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Investor Sentiment Rises on Iran Nuclear Agreement

Investor Sentiment Rises on Iran Nuclear Agreementi
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November 26, 2013
Oil prices fell following the breakthrough accord in Geneva that limits or freezes parts of Iran's nuclear activities. Although the deal is preliminary, investors are optimistic it could eventually lead to an increase in the world’s oil supply. Mil Arcega has more.

Investor Sentiment Rises on Iran Nuclear Agreement

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— Oil prices fell following the breakthrough accord in Geneva that limits or freezes parts of Iran's nuclear activities. In exchange for curbing Iran’s nuclear program, the deal will ease some of the crippling economic sanctions that have caused massive inflation in Iran and weakened its currency. Although the deal is preliminary, analysts believe investors are optimistic it could eventually lead to an increase in the world’s oil supply.
 
Oil futures dropped, the dollar traded higher and European airline stocks soared as the agreement between Iran and six world powers raised expectations for a thaw in tensions between Iran and the West.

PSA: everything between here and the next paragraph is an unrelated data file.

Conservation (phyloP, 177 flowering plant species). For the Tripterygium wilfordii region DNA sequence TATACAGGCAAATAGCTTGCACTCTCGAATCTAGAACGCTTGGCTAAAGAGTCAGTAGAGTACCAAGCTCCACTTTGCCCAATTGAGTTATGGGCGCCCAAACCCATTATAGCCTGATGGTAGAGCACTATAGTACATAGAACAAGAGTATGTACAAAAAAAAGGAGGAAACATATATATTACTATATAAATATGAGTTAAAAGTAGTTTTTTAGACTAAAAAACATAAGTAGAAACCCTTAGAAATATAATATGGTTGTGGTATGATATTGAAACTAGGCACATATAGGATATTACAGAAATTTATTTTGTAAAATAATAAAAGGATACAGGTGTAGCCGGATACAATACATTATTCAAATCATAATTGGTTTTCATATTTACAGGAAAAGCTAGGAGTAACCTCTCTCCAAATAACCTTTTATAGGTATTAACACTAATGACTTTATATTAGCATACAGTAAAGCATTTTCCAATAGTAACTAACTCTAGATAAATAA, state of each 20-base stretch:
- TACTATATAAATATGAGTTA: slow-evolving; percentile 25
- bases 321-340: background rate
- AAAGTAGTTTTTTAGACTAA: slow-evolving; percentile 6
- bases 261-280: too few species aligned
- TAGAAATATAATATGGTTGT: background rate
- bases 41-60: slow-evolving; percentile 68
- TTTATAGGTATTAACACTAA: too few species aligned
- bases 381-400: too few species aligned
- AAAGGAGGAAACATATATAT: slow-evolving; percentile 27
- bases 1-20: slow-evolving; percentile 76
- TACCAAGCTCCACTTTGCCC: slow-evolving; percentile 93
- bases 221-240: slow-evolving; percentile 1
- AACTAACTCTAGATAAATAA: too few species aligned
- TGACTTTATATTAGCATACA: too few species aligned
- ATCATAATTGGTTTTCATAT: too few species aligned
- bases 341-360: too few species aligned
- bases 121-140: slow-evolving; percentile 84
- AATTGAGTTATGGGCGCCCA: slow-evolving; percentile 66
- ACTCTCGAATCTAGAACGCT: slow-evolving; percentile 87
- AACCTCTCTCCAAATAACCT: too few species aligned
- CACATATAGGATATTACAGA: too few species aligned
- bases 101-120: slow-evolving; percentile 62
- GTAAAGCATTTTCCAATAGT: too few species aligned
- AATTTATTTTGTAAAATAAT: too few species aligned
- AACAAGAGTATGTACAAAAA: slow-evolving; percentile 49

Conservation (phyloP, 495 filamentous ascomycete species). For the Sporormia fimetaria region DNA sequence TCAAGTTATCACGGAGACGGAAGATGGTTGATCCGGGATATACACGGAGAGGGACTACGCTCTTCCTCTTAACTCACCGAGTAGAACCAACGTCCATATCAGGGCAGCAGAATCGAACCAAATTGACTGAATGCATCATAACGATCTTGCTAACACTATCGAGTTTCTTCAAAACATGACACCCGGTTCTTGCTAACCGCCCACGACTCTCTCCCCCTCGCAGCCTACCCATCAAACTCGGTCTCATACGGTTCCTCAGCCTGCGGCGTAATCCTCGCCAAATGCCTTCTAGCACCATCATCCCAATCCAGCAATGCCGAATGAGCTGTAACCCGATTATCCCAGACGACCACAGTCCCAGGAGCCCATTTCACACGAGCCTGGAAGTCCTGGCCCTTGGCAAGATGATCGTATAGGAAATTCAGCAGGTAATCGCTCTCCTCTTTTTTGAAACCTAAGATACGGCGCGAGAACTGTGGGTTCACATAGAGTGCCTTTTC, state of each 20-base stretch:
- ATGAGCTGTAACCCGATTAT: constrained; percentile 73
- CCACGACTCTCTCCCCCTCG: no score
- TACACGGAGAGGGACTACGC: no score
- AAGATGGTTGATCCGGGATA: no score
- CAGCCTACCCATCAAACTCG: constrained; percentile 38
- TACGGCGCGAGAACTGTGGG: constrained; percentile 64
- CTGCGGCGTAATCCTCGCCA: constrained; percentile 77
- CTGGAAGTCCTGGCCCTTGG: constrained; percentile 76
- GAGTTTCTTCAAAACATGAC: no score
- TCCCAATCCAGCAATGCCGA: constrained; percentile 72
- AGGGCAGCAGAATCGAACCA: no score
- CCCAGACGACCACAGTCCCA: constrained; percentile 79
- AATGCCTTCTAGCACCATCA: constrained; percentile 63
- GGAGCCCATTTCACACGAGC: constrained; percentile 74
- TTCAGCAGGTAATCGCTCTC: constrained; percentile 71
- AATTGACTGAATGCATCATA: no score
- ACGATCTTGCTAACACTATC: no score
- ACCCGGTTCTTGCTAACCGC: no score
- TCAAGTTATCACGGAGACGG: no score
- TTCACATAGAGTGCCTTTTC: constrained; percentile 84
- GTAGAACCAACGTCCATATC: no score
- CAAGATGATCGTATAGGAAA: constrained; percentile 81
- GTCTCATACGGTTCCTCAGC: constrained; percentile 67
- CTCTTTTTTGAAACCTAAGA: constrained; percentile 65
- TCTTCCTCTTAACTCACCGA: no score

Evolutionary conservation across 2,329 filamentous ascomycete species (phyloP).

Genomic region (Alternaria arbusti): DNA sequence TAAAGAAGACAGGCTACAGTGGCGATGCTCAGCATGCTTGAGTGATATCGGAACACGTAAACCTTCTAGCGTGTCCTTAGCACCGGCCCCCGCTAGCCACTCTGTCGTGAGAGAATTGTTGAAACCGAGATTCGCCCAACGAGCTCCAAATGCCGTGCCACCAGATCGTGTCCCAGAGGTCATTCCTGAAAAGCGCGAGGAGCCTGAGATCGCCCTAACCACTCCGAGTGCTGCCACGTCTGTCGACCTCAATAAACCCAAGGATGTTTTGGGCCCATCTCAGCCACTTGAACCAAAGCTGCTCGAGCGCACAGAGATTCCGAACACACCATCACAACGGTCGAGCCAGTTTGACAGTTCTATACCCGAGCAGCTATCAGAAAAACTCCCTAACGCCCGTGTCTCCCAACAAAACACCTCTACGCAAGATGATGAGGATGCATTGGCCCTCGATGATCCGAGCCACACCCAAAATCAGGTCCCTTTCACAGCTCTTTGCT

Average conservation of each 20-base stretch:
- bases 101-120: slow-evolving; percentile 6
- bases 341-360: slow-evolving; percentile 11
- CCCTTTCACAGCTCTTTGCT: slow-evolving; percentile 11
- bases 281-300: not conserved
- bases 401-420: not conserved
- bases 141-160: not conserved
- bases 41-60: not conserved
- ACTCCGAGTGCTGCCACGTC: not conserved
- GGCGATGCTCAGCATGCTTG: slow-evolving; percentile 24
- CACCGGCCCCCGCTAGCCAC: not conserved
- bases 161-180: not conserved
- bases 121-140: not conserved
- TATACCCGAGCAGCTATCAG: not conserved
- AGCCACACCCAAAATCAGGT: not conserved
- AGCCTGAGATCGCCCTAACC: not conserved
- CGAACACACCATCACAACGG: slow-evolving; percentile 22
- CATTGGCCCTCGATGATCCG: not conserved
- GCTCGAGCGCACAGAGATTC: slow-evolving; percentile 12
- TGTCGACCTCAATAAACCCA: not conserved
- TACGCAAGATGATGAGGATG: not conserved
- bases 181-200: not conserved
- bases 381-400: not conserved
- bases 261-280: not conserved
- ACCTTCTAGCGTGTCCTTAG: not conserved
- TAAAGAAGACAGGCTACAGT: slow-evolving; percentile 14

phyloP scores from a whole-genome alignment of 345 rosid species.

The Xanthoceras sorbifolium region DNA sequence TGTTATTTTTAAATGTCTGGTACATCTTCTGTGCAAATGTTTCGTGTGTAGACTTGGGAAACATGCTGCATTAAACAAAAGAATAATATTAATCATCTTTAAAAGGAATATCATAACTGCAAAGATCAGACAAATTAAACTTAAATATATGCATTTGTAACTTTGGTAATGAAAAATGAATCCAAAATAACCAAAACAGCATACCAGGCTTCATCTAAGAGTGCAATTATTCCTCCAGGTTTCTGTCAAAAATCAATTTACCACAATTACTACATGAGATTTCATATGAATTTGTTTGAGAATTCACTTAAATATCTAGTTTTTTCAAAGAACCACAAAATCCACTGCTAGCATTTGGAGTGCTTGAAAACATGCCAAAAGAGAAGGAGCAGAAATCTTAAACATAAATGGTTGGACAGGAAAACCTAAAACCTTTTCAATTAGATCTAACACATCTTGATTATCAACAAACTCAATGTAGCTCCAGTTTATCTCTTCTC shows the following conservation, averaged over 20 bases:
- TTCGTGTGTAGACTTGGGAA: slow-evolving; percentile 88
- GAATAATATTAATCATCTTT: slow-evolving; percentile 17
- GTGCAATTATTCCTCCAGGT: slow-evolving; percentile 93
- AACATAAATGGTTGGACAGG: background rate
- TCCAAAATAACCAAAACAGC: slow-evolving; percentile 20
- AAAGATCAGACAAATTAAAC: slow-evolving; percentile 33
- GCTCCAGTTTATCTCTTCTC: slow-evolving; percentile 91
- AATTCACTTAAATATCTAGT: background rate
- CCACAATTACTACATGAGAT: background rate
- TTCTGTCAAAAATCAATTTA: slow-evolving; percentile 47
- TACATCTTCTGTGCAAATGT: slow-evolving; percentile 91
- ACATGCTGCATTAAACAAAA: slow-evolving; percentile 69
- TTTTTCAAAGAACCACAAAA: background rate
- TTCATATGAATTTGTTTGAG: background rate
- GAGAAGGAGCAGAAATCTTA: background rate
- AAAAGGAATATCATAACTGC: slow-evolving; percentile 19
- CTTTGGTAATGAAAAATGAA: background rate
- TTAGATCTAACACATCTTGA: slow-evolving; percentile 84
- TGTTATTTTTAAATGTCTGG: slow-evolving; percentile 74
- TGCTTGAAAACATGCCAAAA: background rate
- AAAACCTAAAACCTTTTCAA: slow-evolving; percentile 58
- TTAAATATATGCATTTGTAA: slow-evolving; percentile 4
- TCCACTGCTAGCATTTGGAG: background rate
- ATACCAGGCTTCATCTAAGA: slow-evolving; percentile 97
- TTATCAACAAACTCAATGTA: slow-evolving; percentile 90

Although Iran’s output of crude oil is not expected to change soon, energy analyst Miswin Mahesh thinks the interim deal has eased global fears about the slowdown in oil production. 
 
“It does help the oil market because otherwise, going into next year, we still have massive outages, Libya is off the market by 1.4 million barrels per day, Iraq is off the market by 300,000 barrels per day and on top of that, Iran is also reducing,” said Mahesh.
 
As it stands, the agreement limits Iran’s oil exports to one million barrels per day, but market analyst Mike Ingram said that the hope is that the easing of sanctions will eventually make it easier for Iran to sell its oil on world markets.
 
“Lower oil prices are good for global equity and at the economic level they are good for every single country outside of the Middle East and Nigeria,” said Ingram.
 
Key stock indexes in the U.S. and Europe advanced on the news, while markets in Asia were mostly higher. While many industries would benefit from lower fuel prices, Nick Lewis at London Capital Group notes that other winners will include companies that stayed behind in Iran, even after economic sanctions were put in place, such as French carmakers.
 
“Renault and Peugeot, Peugeot in particular, who had a presence in Iran prior to the restrictions that were put on in 2011, [will benefit],” said Lewis.
 
Analysts say the easing of sanctions could help restart Iran’s automotive sector, allow petrochemical exports to expand and renew the country’s access to billions of dollars in trade.

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